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Meditating to transform the mind

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At a Southwest Buddhist center, a local mom is 'making meaning' through meditation


SUBMITTED PHOTO - Heather Rocklin and her daughter, Piper, practice meditation at Kadampa Buddhist Center.Heather Rocklin offers a warm smile and greeting as she answers the door of Kadampa Buddhist Center at 3635 S.W. Hood Ave.

Fifteen-month-old Piper, tucked under Heather’s right arm, smiles just as warmly and broadly as her mother.

I am visiting to learn more from Heather about her practice of meditation, and in particular her practice of meditating with children. I was curious how meditation had influenced her as a parent and teacher of young people.

Heather, raised in an observant Jewish home on the East Coast, has been a resident of Oregon since she attended college in Eugene, where she studied to be a teacher. It was in Eugene that she first encountered Buddhism, and she has been practicing ever since. As Piper moved between us, grinning engagingly and playing with a small pile of toys, I asked Heather how she feels that Buddhism, and particularly her meditation practice, has changed her as a parent.

As a parent, she says, Buddhist meditation has completely transformed her mind by helping her recognize her own delusions. Now she realizes that she has the ability to choose to be agitated or calm. Heather recognizes the power of this ability in any situation, and it’s particularly helpful when parenting a toddler can become stressful or tiring!

Piper, who has been playing quietly on the floor between us, pulls out a sturdy, uninflated balloon and puts it in my hand. I blow it up and then let the air out, making a funny noise. She laughs. As we continue to talk, Piper pats my hand again and again. Again and again I blow up the balloon and then release the air. Each time the air blows out, it delights her as much as it had the time before.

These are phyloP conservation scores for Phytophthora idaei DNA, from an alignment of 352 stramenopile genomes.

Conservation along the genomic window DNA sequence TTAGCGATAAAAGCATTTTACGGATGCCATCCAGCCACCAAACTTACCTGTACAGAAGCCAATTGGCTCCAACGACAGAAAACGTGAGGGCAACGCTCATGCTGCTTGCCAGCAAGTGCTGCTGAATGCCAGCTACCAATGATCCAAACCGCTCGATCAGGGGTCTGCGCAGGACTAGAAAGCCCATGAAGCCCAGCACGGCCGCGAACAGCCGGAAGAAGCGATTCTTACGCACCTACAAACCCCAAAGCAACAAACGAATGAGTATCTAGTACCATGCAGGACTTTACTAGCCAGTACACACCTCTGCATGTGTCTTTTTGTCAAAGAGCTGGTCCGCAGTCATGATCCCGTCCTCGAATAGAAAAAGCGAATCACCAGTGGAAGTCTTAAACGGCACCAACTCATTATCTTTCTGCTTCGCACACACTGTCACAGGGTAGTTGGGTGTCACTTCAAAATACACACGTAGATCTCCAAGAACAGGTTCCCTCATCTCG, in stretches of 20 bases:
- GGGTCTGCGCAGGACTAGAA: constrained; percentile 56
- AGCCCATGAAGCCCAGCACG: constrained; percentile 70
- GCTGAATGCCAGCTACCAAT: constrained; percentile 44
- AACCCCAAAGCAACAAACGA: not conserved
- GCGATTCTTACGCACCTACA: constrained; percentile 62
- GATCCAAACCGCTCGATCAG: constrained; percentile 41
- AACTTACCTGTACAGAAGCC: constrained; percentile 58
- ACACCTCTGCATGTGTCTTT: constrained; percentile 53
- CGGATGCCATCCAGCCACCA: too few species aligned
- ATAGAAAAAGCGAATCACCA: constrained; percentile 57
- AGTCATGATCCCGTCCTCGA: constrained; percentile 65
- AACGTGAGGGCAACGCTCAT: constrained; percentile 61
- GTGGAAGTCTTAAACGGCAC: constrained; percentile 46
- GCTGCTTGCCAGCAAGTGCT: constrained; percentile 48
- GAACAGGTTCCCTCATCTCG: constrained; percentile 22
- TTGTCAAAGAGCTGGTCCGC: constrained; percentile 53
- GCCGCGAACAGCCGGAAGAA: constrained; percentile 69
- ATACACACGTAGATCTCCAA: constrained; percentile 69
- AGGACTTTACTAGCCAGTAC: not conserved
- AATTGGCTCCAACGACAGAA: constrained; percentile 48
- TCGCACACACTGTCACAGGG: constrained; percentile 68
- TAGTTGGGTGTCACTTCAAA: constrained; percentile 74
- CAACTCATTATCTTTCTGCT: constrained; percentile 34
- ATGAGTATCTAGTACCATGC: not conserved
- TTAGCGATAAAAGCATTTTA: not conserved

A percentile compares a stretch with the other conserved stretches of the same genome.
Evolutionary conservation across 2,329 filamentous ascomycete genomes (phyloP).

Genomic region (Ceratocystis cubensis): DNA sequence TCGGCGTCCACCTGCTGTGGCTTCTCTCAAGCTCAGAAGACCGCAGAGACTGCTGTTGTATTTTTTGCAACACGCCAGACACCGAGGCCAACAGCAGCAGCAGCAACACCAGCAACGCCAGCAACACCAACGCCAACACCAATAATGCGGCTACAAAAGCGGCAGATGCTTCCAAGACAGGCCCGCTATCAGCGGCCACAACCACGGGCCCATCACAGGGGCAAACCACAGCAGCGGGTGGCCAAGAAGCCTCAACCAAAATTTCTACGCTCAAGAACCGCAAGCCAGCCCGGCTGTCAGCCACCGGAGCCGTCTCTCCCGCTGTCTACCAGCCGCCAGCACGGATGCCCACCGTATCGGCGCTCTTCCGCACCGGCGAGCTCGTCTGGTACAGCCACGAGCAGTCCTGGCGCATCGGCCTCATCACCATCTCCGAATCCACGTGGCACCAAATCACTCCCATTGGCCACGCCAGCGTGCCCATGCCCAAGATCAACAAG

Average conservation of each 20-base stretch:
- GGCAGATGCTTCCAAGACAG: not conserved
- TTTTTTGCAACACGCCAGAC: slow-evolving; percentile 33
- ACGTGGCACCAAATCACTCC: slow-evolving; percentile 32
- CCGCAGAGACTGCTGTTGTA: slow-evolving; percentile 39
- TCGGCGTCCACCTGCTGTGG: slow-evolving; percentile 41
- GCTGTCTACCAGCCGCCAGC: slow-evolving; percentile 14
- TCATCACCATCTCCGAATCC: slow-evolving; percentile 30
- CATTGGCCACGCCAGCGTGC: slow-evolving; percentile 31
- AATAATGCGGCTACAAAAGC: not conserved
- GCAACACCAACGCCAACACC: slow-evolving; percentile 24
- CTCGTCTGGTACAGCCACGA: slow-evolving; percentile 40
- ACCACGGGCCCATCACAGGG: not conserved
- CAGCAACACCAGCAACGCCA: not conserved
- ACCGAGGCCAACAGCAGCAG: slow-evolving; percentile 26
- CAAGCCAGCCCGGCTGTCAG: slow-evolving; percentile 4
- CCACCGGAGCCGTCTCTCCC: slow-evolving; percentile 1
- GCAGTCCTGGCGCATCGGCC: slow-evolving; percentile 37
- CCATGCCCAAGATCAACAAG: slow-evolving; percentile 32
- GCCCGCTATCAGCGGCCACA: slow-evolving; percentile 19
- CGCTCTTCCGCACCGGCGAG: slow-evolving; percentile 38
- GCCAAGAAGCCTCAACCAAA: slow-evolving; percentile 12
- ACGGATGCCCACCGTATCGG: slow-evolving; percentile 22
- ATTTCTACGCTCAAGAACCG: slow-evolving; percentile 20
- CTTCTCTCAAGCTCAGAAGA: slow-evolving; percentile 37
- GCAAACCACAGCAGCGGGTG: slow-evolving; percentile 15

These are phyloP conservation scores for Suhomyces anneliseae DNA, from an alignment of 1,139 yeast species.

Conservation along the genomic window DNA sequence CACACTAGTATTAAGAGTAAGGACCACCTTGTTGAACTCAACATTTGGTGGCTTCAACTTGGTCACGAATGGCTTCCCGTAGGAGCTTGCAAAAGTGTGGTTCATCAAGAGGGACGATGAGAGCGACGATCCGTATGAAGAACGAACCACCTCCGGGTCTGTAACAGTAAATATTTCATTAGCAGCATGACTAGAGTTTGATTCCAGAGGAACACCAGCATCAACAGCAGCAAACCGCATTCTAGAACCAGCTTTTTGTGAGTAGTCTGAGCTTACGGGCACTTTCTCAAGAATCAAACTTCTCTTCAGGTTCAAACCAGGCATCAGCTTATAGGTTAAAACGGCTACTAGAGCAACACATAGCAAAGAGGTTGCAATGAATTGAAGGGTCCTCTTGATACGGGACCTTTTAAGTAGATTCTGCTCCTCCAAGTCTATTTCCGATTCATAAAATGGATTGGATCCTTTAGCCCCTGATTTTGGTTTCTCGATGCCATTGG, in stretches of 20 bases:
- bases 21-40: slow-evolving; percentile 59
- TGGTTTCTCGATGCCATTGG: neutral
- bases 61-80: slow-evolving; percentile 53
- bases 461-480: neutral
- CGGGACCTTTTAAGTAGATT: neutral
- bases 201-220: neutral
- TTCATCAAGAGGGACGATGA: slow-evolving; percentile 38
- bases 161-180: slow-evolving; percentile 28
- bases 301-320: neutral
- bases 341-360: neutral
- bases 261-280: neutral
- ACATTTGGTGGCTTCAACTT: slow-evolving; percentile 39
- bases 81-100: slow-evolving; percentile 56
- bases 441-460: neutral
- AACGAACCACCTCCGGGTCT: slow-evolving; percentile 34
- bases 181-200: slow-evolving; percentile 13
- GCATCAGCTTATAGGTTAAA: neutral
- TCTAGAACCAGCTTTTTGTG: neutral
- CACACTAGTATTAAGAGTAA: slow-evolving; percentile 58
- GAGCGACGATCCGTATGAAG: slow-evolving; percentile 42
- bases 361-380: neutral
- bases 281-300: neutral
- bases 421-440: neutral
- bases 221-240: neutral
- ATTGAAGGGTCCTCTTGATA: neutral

As I watch Piper’s delighted face, completely absorbed in the sound and color of the balloon, it occurs to me that maybe one of the most challenging parts of meditation — staying present to the moment — is completely natural. Maybe mindfulness is pushed away by the pressures and stresses of childhood and adulthood, and the goal is to return to a state of mind that is present when we are born. Heather agrees, calling this the Buddha nature, which she says is inside everyone. 

Because Piper is of an age where she is eager to imitate adults, Heather leads her often in practicing meditation. Like her mom, Piper crosses her legs, sits on a cushion and imitates the motion of taking a deep breath. We talked about how practice leads eventually to internal shifting and then that internal shift leads to practice.

Heather recognizes how important it is to teach verbally, and also to model behaviorally for her daughter. One of the behaviors she models is seeking community. Although she has a daily personal practice, Heather prefers to meditate in a group, comparing the effort and energy to cleaning a room. Cleaning a room, she says, is much easier with a whole broom than with a single straw. In the same way, when meditating with a group, she is strengthened by the inspiration and support she finds there.

Meditation, Heather asserts, is not meant just to relax the practitioner. It is meant to transform minds so that every situation can be approached with peace and kindness. That’s a transformation that not only parents but the whole world can use.

Jennifer Garrison Brownell is pastor at Hillsdale Community Church–United Church of Christ and the author of the forthcoming memoir “Swim, Ride, Run, Breathe: How I Lost a Triathlon and Caught My Breath.”